Then, when I get to Newark with new arrangements, it begins to snow hard and everything gets delayed. Lucky it only lasted an hour or so and I was in the air rather quickly. Still, east coast to west coast, my brain is trying to process how it is that my tickets were booked for next week and not this. My administrative assistant is telling me that I'm losing it and I need to slow down.

Either way, I landed safely in San Diego and my hotel is really nice. The scenery is also gorgeous. First time in these parts and I look forward to seeing it during daylight hours. I always like to stay in rooms that are nicer than my house. Fancy Smancy Nancy, he writes as he eats a banana and granola bar for dinner and plans to head immediately to bed.

And tomorrow, we're off! 

Tuesday, November 27, 2012

Fingers Crossed, Connecticut

The weather is not cooperating (or they're predicting it won't cooperate), but I'm heading to the West coast again this morning to eventually arrive to Humphrey's Half Moon Inn while I attend the Literacy Research Association conference. First a train, then an airport, then a flight. Actually, first a car to get dropped off by a train at an airport, although the wintry mix Gods and Goddesses are in the forecast. Either way, I'm up for the adventure, especially as it is an event that reunites me with the Syracuse University family that supported me these last four years.

That, and I've never been to San Diego but have heard again and again and again that it is close to utopia. My high school friend Kathy lives there with her husband and children; I hope I am able to steal time away to at least have a drink with them.

The travel side of academia is wonderful, but my heart is with teaching and I feel bad about missing classes to present on my research. I'm sure my students don't feel the same (they're doing a party dance), yet I like to build classes and at the end of the semester, while away, I am feeling unlike myself.
C'est La Vie. I look at this picture and smile. I can't wait to see the landscape.

Monday, November 26, 2012

AA BB CC DD EE FF

Gi Gi!

This post is for Gigi Minto who knitted me a winter hat and who, unbeknownst to her, has fed me on numerous occasions this week. Yes, the mother of my administrative assistant thinks about me and the cold temperatures of Connecticut, but also about having enough food in my fridge. Last week before departing to Vegas for the NWP Annual Convention, I was handed a tray of ziti and sausage. Then, last night, finishing final touches before departing to San Diego for the Literacy Research Association, she sends over a plate of turkey, stuffing, and turnips. SCORE!!!!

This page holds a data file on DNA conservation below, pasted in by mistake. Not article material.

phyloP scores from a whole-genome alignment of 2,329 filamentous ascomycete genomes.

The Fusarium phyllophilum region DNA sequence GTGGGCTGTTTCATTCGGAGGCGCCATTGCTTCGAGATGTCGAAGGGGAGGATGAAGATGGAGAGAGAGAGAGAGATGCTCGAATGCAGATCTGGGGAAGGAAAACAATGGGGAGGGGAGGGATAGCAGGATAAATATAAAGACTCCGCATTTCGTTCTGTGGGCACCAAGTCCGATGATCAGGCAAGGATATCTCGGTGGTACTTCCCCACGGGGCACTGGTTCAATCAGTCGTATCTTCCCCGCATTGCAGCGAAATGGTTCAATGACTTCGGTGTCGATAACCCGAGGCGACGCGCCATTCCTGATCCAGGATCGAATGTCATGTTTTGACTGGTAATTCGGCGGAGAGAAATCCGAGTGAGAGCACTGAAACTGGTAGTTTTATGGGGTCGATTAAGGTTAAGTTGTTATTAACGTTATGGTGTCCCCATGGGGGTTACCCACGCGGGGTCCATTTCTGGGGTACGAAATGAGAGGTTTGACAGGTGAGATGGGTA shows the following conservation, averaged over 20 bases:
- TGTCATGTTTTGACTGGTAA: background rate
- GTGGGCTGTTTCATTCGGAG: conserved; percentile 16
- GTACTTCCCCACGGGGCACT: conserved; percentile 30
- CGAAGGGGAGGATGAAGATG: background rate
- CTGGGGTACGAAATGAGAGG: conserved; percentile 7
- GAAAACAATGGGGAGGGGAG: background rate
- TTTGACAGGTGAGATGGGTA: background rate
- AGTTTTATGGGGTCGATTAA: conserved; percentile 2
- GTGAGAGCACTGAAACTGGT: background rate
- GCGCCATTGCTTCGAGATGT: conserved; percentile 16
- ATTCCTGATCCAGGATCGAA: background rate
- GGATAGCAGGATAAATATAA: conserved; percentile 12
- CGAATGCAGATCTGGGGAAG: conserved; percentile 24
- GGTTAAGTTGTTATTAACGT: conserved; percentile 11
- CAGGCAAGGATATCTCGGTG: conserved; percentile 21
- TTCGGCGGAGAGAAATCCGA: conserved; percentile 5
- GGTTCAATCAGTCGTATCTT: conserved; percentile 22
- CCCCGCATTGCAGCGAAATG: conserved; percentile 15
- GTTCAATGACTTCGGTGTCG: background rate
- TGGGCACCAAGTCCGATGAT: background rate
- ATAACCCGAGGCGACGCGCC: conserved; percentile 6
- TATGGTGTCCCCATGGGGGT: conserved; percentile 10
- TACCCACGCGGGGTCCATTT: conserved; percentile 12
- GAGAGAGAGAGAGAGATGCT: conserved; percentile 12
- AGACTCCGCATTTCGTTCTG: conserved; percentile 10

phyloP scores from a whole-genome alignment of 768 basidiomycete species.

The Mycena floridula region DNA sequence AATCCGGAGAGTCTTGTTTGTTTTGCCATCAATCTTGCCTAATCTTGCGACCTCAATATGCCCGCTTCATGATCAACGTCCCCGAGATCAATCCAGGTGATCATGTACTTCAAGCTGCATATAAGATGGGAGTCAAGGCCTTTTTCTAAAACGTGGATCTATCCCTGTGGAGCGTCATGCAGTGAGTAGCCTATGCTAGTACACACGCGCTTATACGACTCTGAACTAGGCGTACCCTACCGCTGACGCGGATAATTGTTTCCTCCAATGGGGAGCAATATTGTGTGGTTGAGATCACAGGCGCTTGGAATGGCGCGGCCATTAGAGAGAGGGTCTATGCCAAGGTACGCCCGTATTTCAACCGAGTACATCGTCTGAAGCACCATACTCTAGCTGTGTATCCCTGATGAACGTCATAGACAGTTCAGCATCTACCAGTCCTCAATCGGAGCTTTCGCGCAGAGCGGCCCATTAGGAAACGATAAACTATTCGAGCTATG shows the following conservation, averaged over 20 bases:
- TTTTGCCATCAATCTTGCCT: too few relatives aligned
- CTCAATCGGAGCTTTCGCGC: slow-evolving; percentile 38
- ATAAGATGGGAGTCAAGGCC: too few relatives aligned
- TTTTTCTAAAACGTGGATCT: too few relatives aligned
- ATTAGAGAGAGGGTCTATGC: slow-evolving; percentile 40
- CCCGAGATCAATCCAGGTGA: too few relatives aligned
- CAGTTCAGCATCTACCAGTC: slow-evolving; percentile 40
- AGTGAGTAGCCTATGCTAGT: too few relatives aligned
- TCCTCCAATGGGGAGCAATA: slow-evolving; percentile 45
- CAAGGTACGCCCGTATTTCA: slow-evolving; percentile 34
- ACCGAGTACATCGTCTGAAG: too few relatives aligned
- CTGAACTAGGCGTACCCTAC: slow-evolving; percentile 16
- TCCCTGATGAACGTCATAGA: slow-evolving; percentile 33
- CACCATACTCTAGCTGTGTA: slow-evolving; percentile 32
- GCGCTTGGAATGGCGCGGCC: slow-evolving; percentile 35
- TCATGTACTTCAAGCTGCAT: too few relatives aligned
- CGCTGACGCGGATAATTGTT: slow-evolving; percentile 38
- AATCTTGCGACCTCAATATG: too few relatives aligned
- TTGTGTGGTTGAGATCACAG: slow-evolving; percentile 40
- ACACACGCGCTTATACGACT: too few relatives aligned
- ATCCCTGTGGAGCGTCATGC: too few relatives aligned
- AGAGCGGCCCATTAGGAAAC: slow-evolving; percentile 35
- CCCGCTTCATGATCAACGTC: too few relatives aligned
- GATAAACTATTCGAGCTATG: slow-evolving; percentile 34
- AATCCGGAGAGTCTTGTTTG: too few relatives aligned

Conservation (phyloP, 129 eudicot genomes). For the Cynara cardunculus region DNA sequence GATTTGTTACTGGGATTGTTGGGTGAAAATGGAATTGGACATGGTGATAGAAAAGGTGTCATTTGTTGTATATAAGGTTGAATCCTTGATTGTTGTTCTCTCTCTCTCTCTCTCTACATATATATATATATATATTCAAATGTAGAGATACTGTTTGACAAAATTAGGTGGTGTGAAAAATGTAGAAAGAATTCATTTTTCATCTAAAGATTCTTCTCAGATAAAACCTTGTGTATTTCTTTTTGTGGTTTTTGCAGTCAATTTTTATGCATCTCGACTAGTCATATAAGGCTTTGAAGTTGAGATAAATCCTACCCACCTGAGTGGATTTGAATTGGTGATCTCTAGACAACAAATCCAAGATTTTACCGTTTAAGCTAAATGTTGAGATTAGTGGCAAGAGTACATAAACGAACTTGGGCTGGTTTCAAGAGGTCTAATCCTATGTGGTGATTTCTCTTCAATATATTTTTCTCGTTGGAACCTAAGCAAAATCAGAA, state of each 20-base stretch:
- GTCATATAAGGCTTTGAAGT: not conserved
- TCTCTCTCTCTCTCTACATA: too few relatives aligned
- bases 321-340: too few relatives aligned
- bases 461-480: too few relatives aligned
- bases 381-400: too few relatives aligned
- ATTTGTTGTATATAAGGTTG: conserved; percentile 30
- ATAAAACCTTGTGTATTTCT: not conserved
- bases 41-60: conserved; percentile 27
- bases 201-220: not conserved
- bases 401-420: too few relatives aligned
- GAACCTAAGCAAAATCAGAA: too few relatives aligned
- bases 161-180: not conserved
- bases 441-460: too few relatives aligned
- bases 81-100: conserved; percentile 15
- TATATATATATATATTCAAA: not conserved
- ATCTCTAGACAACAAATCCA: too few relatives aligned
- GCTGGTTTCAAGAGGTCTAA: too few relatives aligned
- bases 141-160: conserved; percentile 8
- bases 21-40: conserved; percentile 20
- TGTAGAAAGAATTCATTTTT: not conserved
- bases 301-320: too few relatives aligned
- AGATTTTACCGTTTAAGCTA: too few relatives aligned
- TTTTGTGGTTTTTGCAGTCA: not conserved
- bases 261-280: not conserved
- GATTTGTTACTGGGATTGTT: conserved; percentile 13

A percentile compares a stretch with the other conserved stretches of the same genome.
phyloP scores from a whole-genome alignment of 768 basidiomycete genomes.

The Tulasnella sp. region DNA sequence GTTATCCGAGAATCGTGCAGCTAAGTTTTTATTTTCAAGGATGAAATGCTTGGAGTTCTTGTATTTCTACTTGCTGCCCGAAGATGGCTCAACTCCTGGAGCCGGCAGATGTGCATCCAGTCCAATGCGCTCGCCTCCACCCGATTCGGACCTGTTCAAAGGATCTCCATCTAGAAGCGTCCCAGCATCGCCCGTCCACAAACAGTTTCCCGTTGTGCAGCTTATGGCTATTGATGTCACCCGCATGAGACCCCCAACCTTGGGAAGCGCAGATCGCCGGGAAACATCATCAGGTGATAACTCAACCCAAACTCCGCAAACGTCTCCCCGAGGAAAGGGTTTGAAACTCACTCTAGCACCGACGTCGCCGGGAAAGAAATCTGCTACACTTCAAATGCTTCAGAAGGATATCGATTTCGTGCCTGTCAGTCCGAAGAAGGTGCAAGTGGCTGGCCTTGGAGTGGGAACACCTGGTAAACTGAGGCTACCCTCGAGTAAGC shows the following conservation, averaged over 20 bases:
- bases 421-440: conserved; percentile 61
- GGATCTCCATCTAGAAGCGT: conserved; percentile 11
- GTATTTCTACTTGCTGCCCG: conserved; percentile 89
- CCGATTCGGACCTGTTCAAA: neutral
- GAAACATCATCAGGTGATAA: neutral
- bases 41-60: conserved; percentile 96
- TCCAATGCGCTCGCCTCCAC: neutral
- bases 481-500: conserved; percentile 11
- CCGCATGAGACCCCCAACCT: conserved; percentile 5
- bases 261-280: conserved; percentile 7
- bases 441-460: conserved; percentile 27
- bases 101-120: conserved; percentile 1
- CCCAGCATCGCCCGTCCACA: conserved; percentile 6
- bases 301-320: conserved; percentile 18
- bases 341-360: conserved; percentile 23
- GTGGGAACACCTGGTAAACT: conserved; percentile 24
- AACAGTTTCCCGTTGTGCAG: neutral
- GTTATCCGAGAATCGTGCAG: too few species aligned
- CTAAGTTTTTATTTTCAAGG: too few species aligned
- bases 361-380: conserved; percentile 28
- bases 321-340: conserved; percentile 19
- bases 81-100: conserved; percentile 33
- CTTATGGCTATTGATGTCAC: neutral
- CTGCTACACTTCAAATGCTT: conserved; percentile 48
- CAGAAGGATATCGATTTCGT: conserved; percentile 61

I am forever grateful for such random acts of kindness and I know I need to pay it forward as soon as possible. I used to say that there should be an organization to unite retired people who like to cook with younger people who like to do chores for others. I'm down with such trade, especially when it saves me from having to spend time in the kitchen.

So, I guess this post is a coupon for Gigi. Whatever favor she needs, I've got it when I return.

Sunday, November 25, 2012

Lois strikes again...

...this time over turkey in Connecticut.

There was a bit of a scuffle in preparation for Thanksgiving this week because my administrative assistant insisted (say that ten times fast) on making the potatoes. That's my territory and within the few things I know how to contribute for gatherings. On Thursday morning, she sent the following video:

It is of her scrubbing the bathtub in preparation of mashing the potatoes with her feet. She worked with her nephew to stage this performance and, to borrow a Swedish saying, to get my goat. I laughed all morning when I saw it (and I post this to admit that her potatoes were really good and I'm glad she was given the authority to make them).

Thankful for the comedy.

Saturday, November 24, 2012

"On and On" by Kelly Soule Eberle

Last year, I had the pleasure of teaching Austin Begin, a film major at Fairfield University and an extraordinary young mind. Throughout the Fall and Spring semester, I realized I had a kid with unique talents and an acute eye to tell a visual story. Two day sago he posted this on Facebook and I knew I had to steal it to celebrate my life in Connecticut. Not only are the water scenes familiar to the Long Island Sound, but I've always been a tremendous fan of acoustic guitar and an amazing voice. I do not know Kelly Soule Eberle, but I quickly fell in love with her song and talent. It reminded me of the music I used to hear with students in Kentucky and I felt a bit of rejuvenation from hearing this online.